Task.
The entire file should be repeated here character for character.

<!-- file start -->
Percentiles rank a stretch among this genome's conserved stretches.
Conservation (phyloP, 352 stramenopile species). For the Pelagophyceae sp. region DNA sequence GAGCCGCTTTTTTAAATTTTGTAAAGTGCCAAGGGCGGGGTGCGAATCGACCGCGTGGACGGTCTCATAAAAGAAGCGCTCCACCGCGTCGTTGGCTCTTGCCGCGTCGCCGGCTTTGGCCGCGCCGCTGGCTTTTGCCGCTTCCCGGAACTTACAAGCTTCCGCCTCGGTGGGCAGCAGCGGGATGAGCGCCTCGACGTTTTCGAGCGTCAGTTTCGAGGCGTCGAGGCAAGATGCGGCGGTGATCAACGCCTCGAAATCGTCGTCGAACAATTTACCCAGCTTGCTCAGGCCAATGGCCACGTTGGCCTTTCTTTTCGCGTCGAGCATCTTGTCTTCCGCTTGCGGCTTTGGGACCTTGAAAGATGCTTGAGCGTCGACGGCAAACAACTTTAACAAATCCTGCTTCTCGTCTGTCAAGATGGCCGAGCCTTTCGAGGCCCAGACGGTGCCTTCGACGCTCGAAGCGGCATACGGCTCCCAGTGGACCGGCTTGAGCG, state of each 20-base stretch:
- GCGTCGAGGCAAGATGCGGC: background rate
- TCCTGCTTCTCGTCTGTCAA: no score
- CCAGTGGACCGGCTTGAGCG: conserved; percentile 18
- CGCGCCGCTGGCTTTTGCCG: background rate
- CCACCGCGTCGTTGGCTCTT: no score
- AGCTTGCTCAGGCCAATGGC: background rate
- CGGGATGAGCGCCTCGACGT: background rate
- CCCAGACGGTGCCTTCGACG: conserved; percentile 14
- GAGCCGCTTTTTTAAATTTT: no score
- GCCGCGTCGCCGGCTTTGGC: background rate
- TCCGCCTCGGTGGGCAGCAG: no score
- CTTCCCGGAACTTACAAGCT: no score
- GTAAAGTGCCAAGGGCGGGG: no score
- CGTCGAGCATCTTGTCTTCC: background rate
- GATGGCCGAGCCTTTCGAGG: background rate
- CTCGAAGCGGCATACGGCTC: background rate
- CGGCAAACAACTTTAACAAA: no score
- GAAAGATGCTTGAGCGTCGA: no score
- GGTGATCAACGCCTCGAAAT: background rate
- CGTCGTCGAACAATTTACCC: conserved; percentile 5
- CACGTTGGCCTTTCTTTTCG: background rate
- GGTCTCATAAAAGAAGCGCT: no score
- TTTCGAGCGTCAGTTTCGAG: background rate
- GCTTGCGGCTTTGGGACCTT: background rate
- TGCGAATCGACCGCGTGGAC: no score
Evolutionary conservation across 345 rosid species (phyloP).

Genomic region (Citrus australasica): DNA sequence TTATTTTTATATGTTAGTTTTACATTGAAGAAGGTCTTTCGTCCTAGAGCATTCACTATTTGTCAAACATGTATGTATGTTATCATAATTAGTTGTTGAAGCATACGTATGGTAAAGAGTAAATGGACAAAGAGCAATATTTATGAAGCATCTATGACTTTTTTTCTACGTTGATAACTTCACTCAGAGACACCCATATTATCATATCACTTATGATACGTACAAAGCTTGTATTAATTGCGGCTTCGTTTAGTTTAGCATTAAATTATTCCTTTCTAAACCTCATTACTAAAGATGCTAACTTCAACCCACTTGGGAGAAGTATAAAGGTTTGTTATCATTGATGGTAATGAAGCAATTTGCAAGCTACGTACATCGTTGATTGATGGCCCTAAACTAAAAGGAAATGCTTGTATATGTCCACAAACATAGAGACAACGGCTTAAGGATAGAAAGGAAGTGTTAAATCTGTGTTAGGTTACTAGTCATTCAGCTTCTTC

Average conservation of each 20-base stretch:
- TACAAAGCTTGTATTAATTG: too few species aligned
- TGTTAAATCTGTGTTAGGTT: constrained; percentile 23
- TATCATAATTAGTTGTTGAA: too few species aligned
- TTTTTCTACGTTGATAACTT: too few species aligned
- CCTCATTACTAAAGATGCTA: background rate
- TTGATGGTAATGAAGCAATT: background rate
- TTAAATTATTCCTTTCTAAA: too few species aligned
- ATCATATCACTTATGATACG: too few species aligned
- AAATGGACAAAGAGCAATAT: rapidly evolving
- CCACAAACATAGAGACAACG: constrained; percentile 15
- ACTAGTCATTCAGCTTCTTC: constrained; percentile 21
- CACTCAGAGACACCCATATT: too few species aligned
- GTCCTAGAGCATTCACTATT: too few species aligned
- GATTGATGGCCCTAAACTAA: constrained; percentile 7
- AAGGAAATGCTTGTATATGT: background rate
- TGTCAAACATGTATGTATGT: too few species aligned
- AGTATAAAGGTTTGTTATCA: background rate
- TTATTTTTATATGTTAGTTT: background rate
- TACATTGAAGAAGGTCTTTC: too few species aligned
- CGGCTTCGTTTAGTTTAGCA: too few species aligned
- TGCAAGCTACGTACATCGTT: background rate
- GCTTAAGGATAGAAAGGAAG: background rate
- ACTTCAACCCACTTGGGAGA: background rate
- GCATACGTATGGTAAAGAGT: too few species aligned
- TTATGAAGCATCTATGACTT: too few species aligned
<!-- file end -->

Percentiles rank a stretch among this genome's conserved stretches.
Conservation (phyloP, 352 stramenopile species). For the Pelagophyceae sp. region DNA sequence GAGCCGCTTTTTTAAATTTTGTAAAGTGCCAAGGGCGGGGTGCGAATCGACCGCGTGGACGGTCTCATAAAAGAAGCGCTCCACCGCGTCGTTGGCTCTTGCCGCGTCGCCGGCTTTGGCCGCGCCGCTGGCTTTTGCCGCTTCCCGGAACTTACAAGCTTCCGCCTCGGTGGGCAGCAGCGGGATGAGCGCCTCGACGTTTTCGAGCGTCAGTTTCGAGGCGTCGAGGCAAGATGCGGCGGTGATCAACGCCTCGAAATCGTCGTCGAACAATTTACCCAGCTTGCTCAGGCCAATGGCCACGTTGGCCTTTCTTTTCGCGTCGAGCATCTTGTCTTCCGCTTGCGGCTTTGGGACCTTGAAAGATGCTTGAGCGTCGACGGCAAACAACTTTAACAAATCCTGCTTCTCGTCTGTCAAGATGGCCGAGCCTTTCGAGGCCCAGACGGTGCCTTCGACGCTCGAAGCGGCATACGGCTCCCAGTGGACCGGCTTGAGCG, state of each 20-base stretch:
- GCGTCGAGGCAAGATGCGGC: background rate
- TCCTGCTTCTCGTCTGTCAA: no score
- CCAGTGGACCGGCTTGAGCG: conserved; percentile 18
- CGCGCCGCTGGCTTTTGCCG: background rate
- CCACCGCGTCGTTGGCTCTT: no score
- AGCTTGCTCAGGCCAATGGC: background rate
- CGGGATGAGCGCCTCGACGT: background rate
- CCCAGACGGTGCCTTCGACG: conserved; percentile 14
- GAGCCGCTTTTTTAAATTTT: no score
- GCCGCGTCGCCGGCTTTGGC: background rate
- TCCGCCTCGGTGGGCAGCAG: no score
- CTTCCCGGAACTTACAAGCT: no score
- GTAAAGTGCCAAGGGCGGGG: no score
- CGTCGAGCATCTTGTCTTCC: background rate
- GATGGCCGAGCCTTTCGAGG: background rate
- CTCGAAGCGGCATACGGCTC: background rate
- CGGCAAACAACTTTAACAAA: no score
- GAAAGATGCTTGAGCGTCGA: no score
- GGTGATCAACGCCTCGAAAT: background rate
- CGTCGTCGAACAATTTACCC: conserved; percentile 5
- CACGTTGGCCTTTCTTTTCG: background rate
- GGTCTCATAAAAGAAGCGCT: no score
- TTTCGAGCGTCAGTTTCGAG: background rate
- GCTTGCGGCTTTGGGACCTT: background rate
- TGCGAATCGACCGCGTGGAC: no score
Evolutionary conservation across 345 rosid species (phyloP).

Genomic region (Citrus australasica): DNA sequence TTATTTTTATATGTTAGTTTTACATTGAAGAAGGTCTTTCGTCCTAGAGCATTCACTATTTGTCAAACATGTATGTATGTTATCATAATTAGTTGTTGAAGCATACGTATGGTAAAGAGTAAATGGACAAAGAGCAATATTTATGAAGCATCTATGACTTTTTTTCTACGTTGATAACTTCACTCAGAGACACCCATATTATCATATCACTTATGATACGTACAAAGCTTGTATTAATTGCGGCTTCGTTTAGTTTAGCATTAAATTATTCCTTTCTAAACCTCATTACTAAAGATGCTAACTTCAACCCACTTGGGAGAAGTATAAAGGTTTGTTATCATTGATGGTAATGAAGCAATTTGCAAGCTACGTACATCGTTGATTGATGGCCCTAAACTAAAAGGAAATGCTTGTATATGTCCACAAACATAGAGACAACGGCTTAAGGATAGAAAGGAAGTGTTAAATCTGTGTTAGGTTACTAGTCATTCAGCTTCTTC

Average conservation of each 20-base stretch:
- TACAAAGCTTGTATTAATTG: too few species aligned
- TGTTAAATCTGTGTTAGGTT: constrained; percentile 23
- TATCATAATTAGTTGTTGAA: too few species aligned
- TTTTTCTACGTTGATAACTT: too few species aligned
- CCTCATTACTAAAGATGCTA: background rate
- TTGATGGTAATGAAGCAATT: background rate
- TTAAATTATTCCTTTCTAAA: too few species aligned
- ATCATATCACTTATGATACG: too few species aligned
- AAATGGACAAAGAGCAATAT: rapidly evolving
- CCACAAACATAGAGACAACG: constrained; percentile 15
- ACTAGTCATTCAGCTTCTTC: constrained; percentile 21
- CACTCAGAGACACCCATATT: too few species aligned
- GTCCTAGAGCATTCACTATT: too few species aligned
- GATTGATGGCCCTAAACTAA: constrained; percentile 7
- AAGGAAATGCTTGTATATGT: background rate
- TGTCAAACATGTATGTATGT: too few species aligned
- AGTATAAAGGTTTGTTATCA: background rate
- TTATTTTTATATGTTAGTTT: background rate
- TACATTGAAGAAGGTCTTTC: too few species aligned
- CGGCTTCGTTTAGTTTAGCA: too few species aligned
- TGCAAGCTACGTACATCGTT: background rate
- GCTTAAGGATAGAAAGGAAG: background rate
- ACTTCAACCCACTTGGGAGA: background rate
- GCATACGTATGGTAAAGAGT: too few species aligned
- TTATGAAGCATCTATGACTT: too few species aligned